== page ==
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All posts tagged "wifi"

Wednesday, May 13, 2009

Engadget Reviews MiFi 2200 Wireless Router

Posted by Ed Hansberry in "Thoughts Media Off Topic" @ 12:00 PM


"Put simply, our hats go off to Novatel and Verizon on this one. The MiFi is drop-dead awesome in basically every meaningful way, and we'd be shocked if every top-tier carrier in the world wasn't actively looking into adding it -- or a device very similar to it -- into their lineup. Unless you have a very specific, compelling reason that you require an ExpressCard or a USB stick style modem, the MiFi's simplicity, flexibility, tethering capability, and no-compromise performance make it the way to go for your mobile data needs."

Engadget has reviewed the new MiFi 2200 wireless router for use on the Verizon network. This little credit card sized device may be the perfect companion for some of you when you need WiFi access and there isn't a Starbucks to be found.

Thursday, October 16, 2008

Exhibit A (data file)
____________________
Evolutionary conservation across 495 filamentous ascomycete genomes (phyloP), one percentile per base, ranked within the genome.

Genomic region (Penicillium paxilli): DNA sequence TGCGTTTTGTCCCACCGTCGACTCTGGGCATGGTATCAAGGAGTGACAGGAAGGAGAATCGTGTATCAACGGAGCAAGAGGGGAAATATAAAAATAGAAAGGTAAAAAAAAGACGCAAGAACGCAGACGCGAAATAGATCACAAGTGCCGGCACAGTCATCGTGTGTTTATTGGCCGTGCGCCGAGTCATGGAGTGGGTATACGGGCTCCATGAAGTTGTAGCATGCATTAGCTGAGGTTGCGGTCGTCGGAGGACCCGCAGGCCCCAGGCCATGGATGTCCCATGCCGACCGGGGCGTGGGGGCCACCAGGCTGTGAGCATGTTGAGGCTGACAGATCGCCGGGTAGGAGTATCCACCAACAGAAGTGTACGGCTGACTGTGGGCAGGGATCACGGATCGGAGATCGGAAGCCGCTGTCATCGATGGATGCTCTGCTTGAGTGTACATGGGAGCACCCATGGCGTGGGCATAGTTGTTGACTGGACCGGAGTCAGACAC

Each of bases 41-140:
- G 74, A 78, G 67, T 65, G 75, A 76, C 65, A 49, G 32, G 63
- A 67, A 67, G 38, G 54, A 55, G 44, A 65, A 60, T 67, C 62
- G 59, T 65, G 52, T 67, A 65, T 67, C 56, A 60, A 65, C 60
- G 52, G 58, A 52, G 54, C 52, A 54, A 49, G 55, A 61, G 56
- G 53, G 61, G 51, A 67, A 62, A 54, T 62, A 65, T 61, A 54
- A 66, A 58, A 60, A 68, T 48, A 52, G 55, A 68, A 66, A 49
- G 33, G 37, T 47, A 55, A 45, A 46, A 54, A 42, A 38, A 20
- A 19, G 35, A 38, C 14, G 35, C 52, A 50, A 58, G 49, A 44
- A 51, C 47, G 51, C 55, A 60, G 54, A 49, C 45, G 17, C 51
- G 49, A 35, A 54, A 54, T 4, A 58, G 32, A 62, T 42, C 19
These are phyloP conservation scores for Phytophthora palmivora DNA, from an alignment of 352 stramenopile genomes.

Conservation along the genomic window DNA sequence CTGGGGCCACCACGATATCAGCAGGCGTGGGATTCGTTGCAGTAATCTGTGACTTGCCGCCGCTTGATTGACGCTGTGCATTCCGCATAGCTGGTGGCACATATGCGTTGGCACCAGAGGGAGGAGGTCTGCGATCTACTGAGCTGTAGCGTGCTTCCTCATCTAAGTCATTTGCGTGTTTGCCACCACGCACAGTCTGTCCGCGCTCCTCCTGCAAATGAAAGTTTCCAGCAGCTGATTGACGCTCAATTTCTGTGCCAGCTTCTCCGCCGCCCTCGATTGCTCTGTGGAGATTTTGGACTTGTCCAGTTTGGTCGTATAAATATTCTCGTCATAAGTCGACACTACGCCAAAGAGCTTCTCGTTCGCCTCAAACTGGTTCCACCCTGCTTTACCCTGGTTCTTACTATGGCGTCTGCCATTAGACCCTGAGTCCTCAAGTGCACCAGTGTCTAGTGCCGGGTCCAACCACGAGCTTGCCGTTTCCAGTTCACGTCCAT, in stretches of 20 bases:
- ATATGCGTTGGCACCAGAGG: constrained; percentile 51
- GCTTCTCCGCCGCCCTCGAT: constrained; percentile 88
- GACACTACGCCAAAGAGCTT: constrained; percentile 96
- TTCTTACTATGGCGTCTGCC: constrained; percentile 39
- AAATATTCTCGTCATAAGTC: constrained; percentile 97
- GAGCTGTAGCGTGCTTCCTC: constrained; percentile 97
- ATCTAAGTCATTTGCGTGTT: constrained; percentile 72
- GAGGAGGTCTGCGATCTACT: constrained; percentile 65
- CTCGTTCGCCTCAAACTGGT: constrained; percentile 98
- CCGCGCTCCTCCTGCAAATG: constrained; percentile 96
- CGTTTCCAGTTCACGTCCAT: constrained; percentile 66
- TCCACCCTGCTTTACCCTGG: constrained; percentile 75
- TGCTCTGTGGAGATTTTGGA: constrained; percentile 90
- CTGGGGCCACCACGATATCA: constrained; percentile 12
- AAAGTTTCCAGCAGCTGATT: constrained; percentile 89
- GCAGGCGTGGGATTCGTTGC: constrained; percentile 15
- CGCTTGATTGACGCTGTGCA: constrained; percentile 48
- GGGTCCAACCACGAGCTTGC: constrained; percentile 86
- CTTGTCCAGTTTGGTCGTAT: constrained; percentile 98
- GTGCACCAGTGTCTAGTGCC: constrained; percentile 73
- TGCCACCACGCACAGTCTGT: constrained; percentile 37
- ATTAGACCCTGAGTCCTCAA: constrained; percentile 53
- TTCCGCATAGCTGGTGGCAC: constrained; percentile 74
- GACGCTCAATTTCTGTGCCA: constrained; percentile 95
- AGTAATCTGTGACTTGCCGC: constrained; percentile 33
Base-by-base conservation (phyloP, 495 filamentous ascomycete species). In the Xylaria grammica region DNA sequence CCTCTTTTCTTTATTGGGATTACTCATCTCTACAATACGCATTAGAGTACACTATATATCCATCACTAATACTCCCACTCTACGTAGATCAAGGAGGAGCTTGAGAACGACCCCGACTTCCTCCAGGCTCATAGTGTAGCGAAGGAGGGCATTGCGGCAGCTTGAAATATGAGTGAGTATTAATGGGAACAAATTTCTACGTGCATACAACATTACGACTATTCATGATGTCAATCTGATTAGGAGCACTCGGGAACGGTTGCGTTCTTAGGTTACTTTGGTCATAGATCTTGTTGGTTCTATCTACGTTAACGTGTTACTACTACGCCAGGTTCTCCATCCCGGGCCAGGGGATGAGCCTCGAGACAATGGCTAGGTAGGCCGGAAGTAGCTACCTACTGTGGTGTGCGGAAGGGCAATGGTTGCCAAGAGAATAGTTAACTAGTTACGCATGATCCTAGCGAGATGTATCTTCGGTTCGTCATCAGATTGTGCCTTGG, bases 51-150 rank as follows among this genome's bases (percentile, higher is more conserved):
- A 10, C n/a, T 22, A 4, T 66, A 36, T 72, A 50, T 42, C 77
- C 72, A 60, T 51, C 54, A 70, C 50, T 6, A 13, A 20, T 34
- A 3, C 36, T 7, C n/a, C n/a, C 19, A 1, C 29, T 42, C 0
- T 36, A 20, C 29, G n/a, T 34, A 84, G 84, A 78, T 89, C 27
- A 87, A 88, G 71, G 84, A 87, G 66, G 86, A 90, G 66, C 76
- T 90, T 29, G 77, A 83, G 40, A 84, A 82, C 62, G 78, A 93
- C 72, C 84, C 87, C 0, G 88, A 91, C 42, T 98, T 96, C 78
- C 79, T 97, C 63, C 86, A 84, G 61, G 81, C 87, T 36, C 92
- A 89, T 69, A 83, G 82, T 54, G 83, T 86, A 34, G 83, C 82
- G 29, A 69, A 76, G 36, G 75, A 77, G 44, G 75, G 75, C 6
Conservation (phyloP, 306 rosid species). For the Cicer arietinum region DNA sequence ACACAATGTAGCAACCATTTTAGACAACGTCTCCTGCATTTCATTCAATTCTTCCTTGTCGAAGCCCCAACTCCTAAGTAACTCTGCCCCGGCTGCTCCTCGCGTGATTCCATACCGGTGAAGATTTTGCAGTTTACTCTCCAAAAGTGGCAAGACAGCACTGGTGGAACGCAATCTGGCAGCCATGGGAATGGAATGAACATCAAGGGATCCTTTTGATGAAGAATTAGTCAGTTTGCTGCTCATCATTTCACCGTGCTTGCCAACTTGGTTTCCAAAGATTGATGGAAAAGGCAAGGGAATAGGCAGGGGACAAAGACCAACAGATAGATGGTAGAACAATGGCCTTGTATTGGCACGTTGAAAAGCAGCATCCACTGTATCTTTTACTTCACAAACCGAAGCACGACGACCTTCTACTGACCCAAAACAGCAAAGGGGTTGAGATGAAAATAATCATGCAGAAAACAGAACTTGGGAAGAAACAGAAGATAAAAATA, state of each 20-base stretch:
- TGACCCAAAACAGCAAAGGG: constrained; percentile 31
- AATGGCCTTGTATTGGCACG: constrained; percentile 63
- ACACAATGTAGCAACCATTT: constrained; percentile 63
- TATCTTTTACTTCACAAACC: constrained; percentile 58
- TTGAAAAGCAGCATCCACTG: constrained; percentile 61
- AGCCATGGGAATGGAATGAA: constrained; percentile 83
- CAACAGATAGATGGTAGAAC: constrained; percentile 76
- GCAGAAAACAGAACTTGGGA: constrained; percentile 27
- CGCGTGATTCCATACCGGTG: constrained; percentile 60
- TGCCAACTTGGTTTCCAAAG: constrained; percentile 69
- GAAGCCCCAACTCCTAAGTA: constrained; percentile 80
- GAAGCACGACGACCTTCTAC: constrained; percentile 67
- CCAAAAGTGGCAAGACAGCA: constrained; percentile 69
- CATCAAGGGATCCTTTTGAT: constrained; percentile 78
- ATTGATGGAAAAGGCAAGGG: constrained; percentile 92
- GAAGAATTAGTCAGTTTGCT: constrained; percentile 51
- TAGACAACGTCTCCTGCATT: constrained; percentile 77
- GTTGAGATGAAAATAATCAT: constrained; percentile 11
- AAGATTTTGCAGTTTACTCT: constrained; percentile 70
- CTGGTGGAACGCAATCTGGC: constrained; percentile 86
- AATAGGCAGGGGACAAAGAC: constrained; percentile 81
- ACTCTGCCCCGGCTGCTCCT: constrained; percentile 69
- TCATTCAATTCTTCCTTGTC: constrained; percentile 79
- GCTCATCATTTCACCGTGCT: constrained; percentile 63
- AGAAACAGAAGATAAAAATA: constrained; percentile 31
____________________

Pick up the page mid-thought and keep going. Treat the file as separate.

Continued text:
Ina Fried Tests Zune Hotspots in San Francisco

Posted by Adam Krebs in "Zune Talk" @ 08:00 PM


"One of the nice things about Microsoft's new Zune is that it can download or stream songs at a hot spot. The downside: the music player won't work at just any hot spot. The big limit is that the Wi-Fi locale not only has to be free, but also of the variety that doesn't pop up a browser window before letting users online. That's because unlike the iPod Touch, the Zune has no browser."

In a repeat of her performance two years ago when she pretended to be surprised that, a mere two weeks after the device's 1.0 launch, she couldn't find another Zune owner with whom to share tracks, CNet's Ina Fried is back again, this time performing her own survey of Zune-friendly hotspots in town. Fried hits up the downtown San Francisco area and a selection of ten coffee shops, restaurants, and retail locations (including a surprising result at the Apple store), searching for a public wifi network that won't require a browser to connect. She finds that the device works at only four of the locations. Fried's point is obvious; most of the public wifi spots nowadays require some form of browser-based "I accept" page to allow you onto the network. This is a glaring oversight in Zune's implementation, to be sure, but building a browser would open another huge can of worms (literally) for Zune to address. Personally, I haven't used the new wifi features much, but when I have this restriction hasn't been that big of an issue. Let us know: is Zune's lack of browser a deal-beaker for you?